A chemical produced in the pancreas that prevented and even reversed Type 1 diabetes in mice had the same effect on human beta cells transplanted into mice, new research has found. GABA, or gamma-aminobutryic acid, is an amino acid produced by the same beta cells that make and secrete insulin.
Drs. Gerald Prud'homme and Qinghua Wang of the Keenan Research Centre for Biomedical Sciences of St. Michael's Hospital published a paper in 2011 showing for the first time that GABA injections not only prevented Type 1 diabetes in mice, but even reversed the disease.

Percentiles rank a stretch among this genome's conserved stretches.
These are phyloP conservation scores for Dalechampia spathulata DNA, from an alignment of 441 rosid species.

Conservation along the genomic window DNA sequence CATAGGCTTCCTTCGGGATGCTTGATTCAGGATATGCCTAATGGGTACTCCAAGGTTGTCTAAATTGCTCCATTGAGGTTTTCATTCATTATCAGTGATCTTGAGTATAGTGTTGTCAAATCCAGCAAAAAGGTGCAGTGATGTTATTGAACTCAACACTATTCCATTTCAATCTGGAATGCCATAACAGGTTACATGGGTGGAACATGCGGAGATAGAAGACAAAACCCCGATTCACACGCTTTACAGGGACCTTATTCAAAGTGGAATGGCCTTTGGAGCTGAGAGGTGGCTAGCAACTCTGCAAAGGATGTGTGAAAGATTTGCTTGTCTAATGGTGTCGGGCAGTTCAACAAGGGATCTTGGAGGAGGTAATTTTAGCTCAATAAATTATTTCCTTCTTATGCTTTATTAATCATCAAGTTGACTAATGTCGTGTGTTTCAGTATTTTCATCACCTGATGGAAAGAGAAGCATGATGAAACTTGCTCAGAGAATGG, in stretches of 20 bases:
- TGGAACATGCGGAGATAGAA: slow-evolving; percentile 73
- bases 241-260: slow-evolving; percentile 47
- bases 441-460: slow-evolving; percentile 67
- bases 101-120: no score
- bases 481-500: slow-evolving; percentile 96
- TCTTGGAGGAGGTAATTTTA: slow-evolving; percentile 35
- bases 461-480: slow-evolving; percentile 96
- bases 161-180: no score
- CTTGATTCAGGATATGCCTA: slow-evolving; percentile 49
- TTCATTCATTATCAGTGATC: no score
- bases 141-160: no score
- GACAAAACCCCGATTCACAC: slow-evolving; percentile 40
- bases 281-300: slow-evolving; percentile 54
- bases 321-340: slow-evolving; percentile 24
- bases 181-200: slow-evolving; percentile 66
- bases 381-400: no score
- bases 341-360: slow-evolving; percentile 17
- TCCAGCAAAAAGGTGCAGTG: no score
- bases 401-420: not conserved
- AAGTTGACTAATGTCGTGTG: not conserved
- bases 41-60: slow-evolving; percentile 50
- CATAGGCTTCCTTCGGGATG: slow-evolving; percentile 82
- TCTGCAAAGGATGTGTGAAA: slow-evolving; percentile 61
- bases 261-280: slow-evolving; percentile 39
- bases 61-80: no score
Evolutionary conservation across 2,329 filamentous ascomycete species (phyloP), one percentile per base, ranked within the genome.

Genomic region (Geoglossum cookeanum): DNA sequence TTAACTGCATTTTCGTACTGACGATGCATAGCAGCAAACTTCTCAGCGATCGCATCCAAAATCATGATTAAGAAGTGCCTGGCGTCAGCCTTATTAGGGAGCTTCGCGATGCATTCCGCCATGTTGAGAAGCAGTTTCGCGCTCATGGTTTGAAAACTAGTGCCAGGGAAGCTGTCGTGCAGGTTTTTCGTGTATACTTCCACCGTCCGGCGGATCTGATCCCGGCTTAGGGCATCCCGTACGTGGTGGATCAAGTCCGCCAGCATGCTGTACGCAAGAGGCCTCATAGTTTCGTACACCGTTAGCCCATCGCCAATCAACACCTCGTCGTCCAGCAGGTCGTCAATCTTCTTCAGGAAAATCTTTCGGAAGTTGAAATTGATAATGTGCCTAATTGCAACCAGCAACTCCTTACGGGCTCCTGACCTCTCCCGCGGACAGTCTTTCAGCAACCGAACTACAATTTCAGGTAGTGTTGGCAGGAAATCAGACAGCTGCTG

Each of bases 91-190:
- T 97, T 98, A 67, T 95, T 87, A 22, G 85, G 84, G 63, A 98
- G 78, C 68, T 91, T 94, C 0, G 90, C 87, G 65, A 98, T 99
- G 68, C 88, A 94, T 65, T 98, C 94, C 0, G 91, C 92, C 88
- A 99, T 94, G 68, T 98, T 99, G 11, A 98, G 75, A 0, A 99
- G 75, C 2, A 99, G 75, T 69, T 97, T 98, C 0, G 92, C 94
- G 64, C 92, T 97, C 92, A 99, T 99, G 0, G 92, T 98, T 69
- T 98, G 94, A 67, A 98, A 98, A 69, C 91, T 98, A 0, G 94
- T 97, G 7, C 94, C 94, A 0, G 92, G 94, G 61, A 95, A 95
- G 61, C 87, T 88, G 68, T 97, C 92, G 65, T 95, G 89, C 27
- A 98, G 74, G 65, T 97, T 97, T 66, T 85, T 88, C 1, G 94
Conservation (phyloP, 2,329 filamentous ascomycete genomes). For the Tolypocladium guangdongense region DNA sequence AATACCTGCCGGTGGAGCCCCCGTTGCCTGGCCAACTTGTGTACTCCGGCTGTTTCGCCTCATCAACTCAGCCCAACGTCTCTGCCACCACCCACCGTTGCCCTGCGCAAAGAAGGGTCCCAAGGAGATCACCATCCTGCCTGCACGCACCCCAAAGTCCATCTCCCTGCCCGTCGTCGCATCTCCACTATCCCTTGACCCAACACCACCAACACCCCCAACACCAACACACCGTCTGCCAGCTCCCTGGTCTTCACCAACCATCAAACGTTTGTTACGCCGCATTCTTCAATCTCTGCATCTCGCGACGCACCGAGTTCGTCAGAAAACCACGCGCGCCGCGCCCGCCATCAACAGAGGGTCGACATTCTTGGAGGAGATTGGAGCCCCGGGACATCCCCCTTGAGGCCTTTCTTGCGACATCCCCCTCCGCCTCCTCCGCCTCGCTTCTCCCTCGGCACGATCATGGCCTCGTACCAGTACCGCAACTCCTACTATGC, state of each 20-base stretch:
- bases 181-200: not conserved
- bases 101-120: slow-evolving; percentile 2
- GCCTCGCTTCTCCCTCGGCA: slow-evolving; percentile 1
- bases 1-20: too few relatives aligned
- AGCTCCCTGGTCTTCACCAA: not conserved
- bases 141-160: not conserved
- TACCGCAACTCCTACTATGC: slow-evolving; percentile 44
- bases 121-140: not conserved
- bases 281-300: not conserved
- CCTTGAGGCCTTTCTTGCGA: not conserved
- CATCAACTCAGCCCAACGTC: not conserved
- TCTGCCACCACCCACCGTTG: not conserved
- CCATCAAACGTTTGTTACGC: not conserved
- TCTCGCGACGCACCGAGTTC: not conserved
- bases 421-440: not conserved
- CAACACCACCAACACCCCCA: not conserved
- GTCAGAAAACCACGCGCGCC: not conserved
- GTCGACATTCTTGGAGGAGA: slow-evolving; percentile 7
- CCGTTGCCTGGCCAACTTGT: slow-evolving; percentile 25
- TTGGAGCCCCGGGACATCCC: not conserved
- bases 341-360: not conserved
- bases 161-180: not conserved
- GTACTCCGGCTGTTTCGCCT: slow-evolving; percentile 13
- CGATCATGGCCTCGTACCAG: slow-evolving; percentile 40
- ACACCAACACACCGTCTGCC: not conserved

A new paper published (Nov. 29) in the December issue of Diabetes shows GABA does the same thing in mice who have been injected with human pancreatic cells.
Type 1 diabetes, formerly known as juvenile diabetes, is characterized by the immune system's destruction of the beta cells in the pancreas. As a result, the body makes little or no insulin. The only conventional treatment for Type 1 diabetes is insulin injection, but insulin is not a cure as it does not prevent or reverse the loss of beta cells.
Drs. Prud'homme and Wang also found that GABA vastly improved the survival rate of pancreatic cells when they were being transplanted into mice. About 70 per cent of pancreatic cells die between the time the organ is harvested and transplanted. The researchers said their finding could lead to future research specifically related to pancreatic transplants.